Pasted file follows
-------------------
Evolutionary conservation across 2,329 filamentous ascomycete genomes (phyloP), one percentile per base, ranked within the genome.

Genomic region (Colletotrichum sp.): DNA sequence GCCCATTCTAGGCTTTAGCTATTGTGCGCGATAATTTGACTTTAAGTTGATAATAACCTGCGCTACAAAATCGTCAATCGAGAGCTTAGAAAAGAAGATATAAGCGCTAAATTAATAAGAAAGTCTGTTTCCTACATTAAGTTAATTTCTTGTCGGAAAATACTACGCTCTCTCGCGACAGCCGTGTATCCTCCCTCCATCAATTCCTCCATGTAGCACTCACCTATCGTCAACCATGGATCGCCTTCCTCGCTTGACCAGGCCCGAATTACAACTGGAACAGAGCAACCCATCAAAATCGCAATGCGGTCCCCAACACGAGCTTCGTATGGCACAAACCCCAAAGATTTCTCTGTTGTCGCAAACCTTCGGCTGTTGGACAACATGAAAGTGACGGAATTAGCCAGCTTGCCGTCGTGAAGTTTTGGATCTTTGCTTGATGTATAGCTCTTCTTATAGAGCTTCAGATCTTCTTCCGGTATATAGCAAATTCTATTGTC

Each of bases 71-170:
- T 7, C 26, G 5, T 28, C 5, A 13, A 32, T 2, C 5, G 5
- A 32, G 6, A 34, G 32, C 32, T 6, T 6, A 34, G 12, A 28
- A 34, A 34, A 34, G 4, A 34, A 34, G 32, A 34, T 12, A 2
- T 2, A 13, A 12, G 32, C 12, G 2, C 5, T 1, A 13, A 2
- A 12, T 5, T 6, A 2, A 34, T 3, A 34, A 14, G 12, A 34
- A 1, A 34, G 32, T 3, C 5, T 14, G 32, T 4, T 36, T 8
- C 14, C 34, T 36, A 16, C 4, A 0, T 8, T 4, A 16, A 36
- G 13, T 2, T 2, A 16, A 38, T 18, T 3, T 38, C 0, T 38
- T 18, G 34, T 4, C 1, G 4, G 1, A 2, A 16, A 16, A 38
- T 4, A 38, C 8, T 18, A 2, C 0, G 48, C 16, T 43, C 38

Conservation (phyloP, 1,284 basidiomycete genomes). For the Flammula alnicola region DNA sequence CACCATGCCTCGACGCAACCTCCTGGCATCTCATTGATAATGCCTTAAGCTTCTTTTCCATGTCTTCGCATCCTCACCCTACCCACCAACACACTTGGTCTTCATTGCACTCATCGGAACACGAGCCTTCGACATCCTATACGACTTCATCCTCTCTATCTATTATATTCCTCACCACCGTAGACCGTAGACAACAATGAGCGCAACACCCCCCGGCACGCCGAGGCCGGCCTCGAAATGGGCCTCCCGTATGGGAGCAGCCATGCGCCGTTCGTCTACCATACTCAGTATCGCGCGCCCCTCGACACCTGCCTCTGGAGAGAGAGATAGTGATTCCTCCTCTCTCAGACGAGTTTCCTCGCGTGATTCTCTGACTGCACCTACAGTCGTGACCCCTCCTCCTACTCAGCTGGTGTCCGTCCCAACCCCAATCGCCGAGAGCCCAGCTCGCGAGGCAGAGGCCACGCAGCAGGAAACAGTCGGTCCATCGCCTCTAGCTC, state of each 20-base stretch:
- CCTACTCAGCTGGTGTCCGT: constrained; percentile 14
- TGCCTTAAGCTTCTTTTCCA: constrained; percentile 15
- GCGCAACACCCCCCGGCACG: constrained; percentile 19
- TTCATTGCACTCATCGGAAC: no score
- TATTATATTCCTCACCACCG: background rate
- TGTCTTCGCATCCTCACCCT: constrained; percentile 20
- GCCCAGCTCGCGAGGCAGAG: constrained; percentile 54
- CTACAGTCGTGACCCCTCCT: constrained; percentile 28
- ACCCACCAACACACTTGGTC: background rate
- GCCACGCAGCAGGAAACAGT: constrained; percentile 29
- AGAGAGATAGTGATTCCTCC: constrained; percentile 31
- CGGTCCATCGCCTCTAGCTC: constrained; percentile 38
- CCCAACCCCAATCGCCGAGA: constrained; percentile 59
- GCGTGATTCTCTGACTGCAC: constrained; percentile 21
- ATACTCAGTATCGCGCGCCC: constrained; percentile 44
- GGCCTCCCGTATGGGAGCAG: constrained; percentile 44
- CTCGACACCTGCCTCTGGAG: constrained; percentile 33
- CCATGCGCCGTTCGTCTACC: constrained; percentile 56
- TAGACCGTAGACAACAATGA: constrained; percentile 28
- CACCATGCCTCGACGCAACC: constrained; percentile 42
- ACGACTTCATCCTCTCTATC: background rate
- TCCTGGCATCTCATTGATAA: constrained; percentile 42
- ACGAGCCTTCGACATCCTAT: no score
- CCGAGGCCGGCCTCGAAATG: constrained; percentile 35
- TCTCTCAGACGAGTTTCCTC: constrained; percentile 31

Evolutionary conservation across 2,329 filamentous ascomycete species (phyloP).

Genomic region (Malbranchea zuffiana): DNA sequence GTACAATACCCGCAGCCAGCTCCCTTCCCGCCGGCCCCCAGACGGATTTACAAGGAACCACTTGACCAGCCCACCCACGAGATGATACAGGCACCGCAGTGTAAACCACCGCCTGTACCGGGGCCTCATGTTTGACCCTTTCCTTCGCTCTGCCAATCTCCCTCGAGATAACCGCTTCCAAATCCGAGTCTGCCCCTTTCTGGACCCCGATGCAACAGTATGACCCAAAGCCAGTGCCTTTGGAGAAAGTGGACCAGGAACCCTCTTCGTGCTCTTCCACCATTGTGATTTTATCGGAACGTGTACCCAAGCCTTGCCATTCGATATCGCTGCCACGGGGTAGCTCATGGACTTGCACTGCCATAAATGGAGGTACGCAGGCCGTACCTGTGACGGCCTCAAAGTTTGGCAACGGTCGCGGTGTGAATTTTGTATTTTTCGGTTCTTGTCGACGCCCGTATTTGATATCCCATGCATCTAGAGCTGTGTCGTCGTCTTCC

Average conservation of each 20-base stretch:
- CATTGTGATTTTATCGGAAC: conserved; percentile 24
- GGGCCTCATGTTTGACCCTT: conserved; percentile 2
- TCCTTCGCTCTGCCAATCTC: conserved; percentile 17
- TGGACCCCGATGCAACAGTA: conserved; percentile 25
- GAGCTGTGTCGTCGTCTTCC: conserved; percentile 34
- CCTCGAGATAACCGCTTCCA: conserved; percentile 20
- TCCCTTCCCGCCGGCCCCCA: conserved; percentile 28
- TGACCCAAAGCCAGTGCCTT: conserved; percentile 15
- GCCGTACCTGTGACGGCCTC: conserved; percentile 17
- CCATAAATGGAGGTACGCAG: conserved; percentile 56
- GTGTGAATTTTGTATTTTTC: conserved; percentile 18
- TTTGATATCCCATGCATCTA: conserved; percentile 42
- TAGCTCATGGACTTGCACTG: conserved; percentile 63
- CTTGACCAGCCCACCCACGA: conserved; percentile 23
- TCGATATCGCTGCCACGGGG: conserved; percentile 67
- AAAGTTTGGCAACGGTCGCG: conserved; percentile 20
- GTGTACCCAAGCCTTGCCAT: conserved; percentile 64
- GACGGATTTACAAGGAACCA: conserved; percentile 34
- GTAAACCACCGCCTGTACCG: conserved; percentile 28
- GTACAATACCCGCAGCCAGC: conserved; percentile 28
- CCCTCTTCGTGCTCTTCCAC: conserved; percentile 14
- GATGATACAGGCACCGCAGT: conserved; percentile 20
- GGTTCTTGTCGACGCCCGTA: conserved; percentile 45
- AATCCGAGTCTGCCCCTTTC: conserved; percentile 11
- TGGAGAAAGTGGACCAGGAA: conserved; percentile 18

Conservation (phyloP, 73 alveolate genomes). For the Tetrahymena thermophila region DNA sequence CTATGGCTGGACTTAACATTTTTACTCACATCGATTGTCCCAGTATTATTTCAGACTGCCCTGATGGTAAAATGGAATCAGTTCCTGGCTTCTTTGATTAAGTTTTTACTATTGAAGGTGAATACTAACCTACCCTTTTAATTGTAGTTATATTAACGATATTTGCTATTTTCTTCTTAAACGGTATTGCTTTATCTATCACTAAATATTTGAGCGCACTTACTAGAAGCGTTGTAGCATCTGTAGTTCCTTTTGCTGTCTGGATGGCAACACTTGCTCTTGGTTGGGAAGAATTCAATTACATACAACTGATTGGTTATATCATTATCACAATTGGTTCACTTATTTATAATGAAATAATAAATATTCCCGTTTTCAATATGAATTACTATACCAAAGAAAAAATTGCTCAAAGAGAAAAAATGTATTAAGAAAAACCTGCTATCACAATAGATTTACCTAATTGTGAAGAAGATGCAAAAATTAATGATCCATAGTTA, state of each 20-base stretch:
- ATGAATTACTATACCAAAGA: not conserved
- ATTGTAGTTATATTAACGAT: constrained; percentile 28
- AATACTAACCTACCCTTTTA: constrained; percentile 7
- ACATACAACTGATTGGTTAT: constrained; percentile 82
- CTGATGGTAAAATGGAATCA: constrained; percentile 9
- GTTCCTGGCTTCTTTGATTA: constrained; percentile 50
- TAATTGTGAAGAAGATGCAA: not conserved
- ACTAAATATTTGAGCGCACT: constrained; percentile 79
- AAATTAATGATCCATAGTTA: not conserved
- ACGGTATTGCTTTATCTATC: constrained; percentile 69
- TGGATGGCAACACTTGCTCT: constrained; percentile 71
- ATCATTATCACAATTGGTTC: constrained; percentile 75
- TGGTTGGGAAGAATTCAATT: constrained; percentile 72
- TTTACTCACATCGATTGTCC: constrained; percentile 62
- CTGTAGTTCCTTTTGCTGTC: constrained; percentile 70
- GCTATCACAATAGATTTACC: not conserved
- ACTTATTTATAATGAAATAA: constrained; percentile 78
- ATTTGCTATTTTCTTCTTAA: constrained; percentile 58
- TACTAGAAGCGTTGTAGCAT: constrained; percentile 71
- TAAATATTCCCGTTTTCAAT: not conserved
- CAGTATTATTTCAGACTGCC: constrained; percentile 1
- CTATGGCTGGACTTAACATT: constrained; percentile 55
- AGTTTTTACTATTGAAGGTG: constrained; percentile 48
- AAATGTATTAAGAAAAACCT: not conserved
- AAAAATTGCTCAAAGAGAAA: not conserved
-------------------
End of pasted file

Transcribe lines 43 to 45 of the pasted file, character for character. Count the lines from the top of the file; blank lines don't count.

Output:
- CATTGTGATTTTATCGGAAC: conserved; percentile 24
- GGGCCTCATGTTTGACCCTT: conserved; percentile 2
- TCCTTCGCTCTGCCAATCTC: conserved; percentile 17